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Russian Libertarian Party Leader Sentenced For Unsanctioned Rally


Mikhail Svetov

A court in Moscow has sentenced Mikhail Svetov, the leader of the Libertarian Party of Russia, to 30 days in jail after finding him guilty of violating laws on holding public events.

The court said on July 31 that Svetov broke the law on July 16 when he participated in an unsanctioned rally held by opposition and independent city-council candidates who are challenging the refusal of the Moscow election commission to register them for the September 8 election to the Russian capital's assembly.

Moscow election officials barred some opposition candidates from the September poll for what they said was insufficient signatures on nominating petitions. The decision has sparked an outcry and several demonstrations this month, including one on July 20 in Moscow that drew an estimated crowd of 20,000 people.

The latest such rally was held near the Moscow mayor's office on July 27, where security officials launched a violent crackdown on participants, using what human-rights groups and Western government have called "disproportionate force" to break up the demonstration. Police said 1,074 arrests were made, while the independent OVD-Info organization reported 1,373 detentions.

Meanwhile, tests performed on unspecified biomaterial taken from opposition politician and Kremlin critic Aleksei Navalny, who is serving a 30-day jail sentence for calling the July 27 protest, have excluded poisoning as a reason for his recent hospitalization, according to a laboratory chief.

Navalny was taken to hospital late on July 28 with severe swelling of the face and a rash, sparking fears he had been the victim of a poisoning attempt. He was transferred back to jail a day later.

Aleksei Tokarev, chief physician of the Moscow Sklifosovsky Medical Center, said on July 31 that samples had been delivered to the center’s lab on July 29 and the results state "no substances that could cause poisoning have been found."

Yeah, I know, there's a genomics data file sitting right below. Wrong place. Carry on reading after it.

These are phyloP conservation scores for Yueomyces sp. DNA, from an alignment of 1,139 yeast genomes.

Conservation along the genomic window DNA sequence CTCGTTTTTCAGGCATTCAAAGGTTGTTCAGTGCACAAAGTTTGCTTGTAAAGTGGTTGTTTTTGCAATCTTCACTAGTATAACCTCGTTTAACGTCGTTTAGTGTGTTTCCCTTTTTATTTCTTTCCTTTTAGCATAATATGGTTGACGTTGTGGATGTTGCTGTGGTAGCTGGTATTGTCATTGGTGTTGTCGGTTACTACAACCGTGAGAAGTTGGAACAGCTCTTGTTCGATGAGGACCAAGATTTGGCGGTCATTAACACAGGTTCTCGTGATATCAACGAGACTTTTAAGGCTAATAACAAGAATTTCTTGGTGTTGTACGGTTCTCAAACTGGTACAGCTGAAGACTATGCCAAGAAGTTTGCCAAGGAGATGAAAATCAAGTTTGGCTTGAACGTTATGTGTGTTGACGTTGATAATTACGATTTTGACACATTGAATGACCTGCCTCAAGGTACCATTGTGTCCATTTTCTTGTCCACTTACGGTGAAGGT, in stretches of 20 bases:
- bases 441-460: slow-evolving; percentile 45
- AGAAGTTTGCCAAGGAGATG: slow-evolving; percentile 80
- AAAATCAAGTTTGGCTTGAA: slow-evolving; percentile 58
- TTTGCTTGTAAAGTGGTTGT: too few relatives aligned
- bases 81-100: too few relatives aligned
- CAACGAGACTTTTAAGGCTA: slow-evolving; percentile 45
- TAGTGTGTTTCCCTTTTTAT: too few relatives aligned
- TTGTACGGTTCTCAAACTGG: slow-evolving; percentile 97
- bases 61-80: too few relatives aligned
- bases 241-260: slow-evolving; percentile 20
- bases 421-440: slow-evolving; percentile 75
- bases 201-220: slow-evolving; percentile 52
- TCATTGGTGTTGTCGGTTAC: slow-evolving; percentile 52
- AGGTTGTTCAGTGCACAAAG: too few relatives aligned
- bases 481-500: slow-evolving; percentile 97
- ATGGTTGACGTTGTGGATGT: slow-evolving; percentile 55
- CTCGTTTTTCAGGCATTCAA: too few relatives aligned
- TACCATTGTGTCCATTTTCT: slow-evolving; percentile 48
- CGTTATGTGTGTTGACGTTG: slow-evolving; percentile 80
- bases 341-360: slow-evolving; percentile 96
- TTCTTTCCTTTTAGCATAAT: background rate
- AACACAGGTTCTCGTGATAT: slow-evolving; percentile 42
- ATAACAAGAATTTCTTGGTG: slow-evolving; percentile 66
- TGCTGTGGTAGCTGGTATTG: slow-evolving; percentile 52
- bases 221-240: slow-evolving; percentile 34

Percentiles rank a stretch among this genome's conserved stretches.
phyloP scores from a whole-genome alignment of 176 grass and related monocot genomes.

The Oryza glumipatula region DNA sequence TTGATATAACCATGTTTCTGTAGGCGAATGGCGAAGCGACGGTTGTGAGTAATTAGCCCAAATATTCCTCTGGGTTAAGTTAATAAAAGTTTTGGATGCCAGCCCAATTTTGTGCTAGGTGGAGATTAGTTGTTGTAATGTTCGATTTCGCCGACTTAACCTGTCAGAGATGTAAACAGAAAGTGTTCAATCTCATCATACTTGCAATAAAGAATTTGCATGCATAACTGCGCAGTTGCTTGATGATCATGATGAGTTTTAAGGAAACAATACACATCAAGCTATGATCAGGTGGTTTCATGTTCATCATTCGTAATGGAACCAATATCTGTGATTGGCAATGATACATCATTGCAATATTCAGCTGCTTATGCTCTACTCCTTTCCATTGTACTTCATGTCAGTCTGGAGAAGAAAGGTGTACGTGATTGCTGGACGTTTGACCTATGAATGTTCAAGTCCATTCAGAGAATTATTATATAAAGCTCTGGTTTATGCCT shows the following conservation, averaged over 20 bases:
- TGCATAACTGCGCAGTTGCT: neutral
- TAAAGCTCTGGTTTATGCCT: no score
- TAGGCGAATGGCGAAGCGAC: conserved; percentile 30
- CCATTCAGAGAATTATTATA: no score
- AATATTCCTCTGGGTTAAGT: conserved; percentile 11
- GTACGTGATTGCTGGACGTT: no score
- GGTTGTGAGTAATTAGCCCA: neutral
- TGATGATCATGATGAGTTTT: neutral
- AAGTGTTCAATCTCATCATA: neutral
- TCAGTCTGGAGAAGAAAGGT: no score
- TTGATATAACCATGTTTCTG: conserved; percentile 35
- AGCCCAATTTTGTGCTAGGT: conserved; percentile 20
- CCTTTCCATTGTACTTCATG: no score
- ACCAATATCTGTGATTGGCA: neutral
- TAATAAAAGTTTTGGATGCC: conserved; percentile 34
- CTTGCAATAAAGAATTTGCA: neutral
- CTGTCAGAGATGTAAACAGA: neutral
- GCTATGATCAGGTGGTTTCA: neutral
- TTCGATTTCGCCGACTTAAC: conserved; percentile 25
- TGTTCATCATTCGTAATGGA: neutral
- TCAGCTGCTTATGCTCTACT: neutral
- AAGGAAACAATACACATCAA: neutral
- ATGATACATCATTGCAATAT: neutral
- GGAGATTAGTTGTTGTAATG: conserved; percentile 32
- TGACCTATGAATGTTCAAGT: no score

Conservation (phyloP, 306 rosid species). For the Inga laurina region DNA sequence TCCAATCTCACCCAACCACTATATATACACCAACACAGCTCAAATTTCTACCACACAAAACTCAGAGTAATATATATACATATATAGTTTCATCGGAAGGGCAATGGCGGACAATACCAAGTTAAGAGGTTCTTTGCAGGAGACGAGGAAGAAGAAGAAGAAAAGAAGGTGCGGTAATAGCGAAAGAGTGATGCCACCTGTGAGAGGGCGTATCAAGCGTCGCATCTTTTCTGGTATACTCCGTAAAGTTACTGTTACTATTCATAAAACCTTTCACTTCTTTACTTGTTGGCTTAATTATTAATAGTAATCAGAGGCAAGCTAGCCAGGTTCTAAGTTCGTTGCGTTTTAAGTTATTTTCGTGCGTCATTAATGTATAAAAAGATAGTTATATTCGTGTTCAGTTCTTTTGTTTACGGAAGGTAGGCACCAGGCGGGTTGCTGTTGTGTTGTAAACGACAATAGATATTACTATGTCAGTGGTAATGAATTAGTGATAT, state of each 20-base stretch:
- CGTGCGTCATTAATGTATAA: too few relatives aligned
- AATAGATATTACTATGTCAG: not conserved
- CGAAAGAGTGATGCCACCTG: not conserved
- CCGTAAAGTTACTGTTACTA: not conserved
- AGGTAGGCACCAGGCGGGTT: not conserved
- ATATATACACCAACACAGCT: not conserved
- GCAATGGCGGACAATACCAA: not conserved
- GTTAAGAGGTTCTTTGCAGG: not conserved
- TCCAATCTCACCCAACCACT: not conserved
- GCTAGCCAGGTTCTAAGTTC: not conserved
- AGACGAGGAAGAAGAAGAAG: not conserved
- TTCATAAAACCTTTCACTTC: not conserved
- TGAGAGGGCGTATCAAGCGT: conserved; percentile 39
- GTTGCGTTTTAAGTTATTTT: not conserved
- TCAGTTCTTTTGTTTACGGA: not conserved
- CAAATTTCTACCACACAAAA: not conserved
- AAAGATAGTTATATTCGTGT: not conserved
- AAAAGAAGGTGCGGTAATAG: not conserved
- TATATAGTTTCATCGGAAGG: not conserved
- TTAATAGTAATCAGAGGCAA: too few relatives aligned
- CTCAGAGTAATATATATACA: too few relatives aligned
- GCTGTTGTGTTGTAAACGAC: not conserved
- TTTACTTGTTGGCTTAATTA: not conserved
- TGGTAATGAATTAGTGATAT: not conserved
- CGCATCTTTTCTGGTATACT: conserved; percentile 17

However, Navalny's personal doctor, Anastasia Vasilyeva, said she has taken Navalny's hair and clothing samples for independent testing, as well as calling for the release of any video footage from cameras in the jail where the 43-year-old was being held.

Navalny has said he shares Vasilyeva's suspicions that he may have been poisoned in prison.

Svetov has characterized his sentence as "retaliation" by Moscow officials for his refusal to accept their conditions regarding the site of a new rally on August 3 against the exclusion of the candidates from the ballot.

Svetov, his party, and other activists and politicians want to hold the rally on the Lubyanka Square in front of the headquarters of the Federal Security Service.

On July 30, Russia opened a criminal investigation into the July 27 protest. The potential charges include organizing or participating in "mass unrest," which could carry a sentence of up to 15 years in prison.

After the launching of the investigation, police on July 31 began visiting people who took part in the protest, asking that they sign a document which threatens criminal prosecution if they ever again participate in a demonstration, according to Pavel Chikov of the rights group Agora.

With reporting by Dozhd and Mediazona
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